This is because Black is a fantastic writer and director that knows tone. He co-wrote the film with Drew Pearce and together the two balance the funny, the serious and the action. It sounds like all of the makings for the perfect Marvel film, especially one that needs to come off strong after The Avengers, yet Iron Man 3 limps to the finish line due to a case of way too many villains piled on top of a story that’s all over the place.
Ben Kingsley does a splendid job as The Mandarin. His cold monotone line delivery sends chills up the spine, while his general physical presence sets whoever is near him back a few feet. He’s given a lot to do in the film and he handles it all very well. This is a character that can’t be discussed in detail due to spoiler reasons, so we’ll just leave it at that. Kingsley nails it.
Guy Pearce…. not so much. It’s not entirely his fault either, but Aldrich Killian is a boring mess that comes off as nothing more than confusing and irritating. Pearce attempts to give the character a few layers, but nothing sticks longer than five or ten minutes.
Rebecca Hall, Gwyneth Paltrow, Don Cheadle and Jon Favreau are all given key slices of the film, but none steal their scenes away from RDJ or Kingsley. Hall is mostly an afterthought, while Paltrow only comes butting in when a plot line needs minor focusing. Cheadle and Favreau make for some great back-and-forth dialogue between RDJ, but like almost everyone else they’re completely tossed aside when the film’s dodgy plot makes its way in.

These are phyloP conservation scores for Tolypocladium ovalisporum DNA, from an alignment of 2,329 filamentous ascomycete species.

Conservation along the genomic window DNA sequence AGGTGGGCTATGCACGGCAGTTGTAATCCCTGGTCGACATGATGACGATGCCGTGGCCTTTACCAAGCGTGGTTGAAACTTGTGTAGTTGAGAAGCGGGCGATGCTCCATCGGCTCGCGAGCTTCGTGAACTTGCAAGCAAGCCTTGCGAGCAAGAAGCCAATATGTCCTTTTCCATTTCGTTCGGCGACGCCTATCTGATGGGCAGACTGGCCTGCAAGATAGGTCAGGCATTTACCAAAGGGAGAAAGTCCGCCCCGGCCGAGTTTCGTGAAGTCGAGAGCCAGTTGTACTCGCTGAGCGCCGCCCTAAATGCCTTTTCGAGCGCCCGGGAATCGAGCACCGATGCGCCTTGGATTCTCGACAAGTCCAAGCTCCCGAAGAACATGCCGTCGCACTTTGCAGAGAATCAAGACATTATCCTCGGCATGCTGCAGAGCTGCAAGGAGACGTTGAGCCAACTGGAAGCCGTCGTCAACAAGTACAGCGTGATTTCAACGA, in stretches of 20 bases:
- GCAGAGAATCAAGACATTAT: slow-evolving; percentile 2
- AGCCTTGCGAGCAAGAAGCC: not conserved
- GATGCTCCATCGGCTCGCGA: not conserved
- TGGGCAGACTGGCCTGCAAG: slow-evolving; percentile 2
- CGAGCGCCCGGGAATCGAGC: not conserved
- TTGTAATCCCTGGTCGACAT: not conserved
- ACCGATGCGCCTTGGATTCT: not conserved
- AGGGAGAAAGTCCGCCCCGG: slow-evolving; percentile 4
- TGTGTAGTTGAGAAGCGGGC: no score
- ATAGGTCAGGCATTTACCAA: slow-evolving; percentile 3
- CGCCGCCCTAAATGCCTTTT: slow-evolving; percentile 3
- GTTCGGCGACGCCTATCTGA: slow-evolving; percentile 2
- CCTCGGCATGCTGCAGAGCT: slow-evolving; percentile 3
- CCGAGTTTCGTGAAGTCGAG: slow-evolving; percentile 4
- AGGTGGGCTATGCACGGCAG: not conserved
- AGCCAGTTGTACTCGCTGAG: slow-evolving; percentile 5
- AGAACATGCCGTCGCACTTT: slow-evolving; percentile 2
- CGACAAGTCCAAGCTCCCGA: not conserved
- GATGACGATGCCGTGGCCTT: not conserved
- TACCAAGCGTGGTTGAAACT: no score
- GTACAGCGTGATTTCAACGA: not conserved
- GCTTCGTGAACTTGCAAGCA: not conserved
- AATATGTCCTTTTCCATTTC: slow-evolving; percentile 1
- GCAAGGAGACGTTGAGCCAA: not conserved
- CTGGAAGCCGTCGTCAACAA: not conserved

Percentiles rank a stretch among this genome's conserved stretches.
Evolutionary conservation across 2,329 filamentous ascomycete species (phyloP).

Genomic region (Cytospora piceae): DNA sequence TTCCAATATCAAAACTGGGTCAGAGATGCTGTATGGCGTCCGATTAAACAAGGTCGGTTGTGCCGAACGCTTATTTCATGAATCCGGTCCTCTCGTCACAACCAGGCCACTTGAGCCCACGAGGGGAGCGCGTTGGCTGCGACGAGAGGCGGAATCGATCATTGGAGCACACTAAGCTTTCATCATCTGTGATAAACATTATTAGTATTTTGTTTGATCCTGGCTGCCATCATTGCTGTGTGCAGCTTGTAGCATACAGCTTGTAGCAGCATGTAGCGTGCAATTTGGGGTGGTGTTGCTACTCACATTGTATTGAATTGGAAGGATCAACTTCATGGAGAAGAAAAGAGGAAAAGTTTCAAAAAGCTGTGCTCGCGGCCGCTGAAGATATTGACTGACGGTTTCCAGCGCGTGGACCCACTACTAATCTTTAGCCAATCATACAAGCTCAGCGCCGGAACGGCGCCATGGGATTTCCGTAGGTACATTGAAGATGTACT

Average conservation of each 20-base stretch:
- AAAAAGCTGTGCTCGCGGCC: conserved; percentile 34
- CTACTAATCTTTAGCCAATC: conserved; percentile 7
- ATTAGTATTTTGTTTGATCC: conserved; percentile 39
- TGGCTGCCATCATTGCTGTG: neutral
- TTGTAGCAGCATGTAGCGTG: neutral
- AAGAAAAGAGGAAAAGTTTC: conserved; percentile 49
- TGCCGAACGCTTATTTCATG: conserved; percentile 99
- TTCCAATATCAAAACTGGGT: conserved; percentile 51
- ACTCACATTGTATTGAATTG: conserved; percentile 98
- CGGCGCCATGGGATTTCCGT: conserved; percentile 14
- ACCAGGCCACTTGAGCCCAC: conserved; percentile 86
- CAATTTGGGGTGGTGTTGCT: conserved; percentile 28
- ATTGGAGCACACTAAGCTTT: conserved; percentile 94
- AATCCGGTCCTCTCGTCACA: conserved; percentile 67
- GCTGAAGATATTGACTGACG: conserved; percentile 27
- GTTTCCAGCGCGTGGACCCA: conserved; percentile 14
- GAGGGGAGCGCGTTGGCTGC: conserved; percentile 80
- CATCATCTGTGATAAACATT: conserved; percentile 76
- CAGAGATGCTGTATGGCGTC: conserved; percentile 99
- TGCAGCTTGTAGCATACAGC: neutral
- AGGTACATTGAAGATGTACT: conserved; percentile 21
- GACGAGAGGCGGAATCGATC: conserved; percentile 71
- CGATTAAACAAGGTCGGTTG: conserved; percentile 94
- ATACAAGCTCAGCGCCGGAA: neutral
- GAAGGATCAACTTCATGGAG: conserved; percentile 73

It starts out going in one direction and takes a hard right in the opposite direction without any real rhyme or reason. Details are left in the dark as Black reveals the film’s true intentions with little impact. Characters get robbed of importance, while pointless ones are all of the sudden deemed worthy of attention.
The action suffers from this shift in quality too. Expensive and well-filmed sequences suddenly lack any weight and feel like nothing more than fancy set pieces to show in a Marvel highlight reel. The last battle is particularly bad, because it’s in a poor location and suffers from way too much on-screen noise. You’ll get sick just trying to figure out who you’re even supposed to be following around and then when you think you have an idea the plug gets pulled and everything gets wrapped up with a nice bow on top for good measures.
You can say Iron Man 3 feels like the most complete Marvel movie yet, if we’re talking about the films made within the Phase One/Phase Two boundaries. It does a fine job distancing itself from The Avengers and not resting solely on the idea of continuing the massive franchise just for the sake of it. It feels like a full Iron Man story, from beginning, to middle, to end.
And I enjoyed that fact. Shane Black certainly stamped his own brand onto the film and onto the series, but Iron Man 3 still suffers from the same thing that the first two did. It’s too long, with a dozen or so scenes bogging down the film’s attempt at a consistent pace, which was Iron Man‘s main problem and then it goes all-in and unleashes way too many ideas and characters for the final act, which is something that Iron Man 2 had troubles with.
Still, Iron Man 3 is the best Iron Man yet, but it’s also one of the worst “new” Marvel films. Robert Downey Jr. is clearly running out of gas with Tony Stark and it seems like Marvel is running out of ideas for the character. Hopefully Stark takes a back seat in The Avengers 2 and lets the rest of the much more interesting characters of the Marvel universe takeover.
*Do not waste your money on the 3D. It adds absolutely nothing but a headache.*
Iron Man 3 – 6.5/10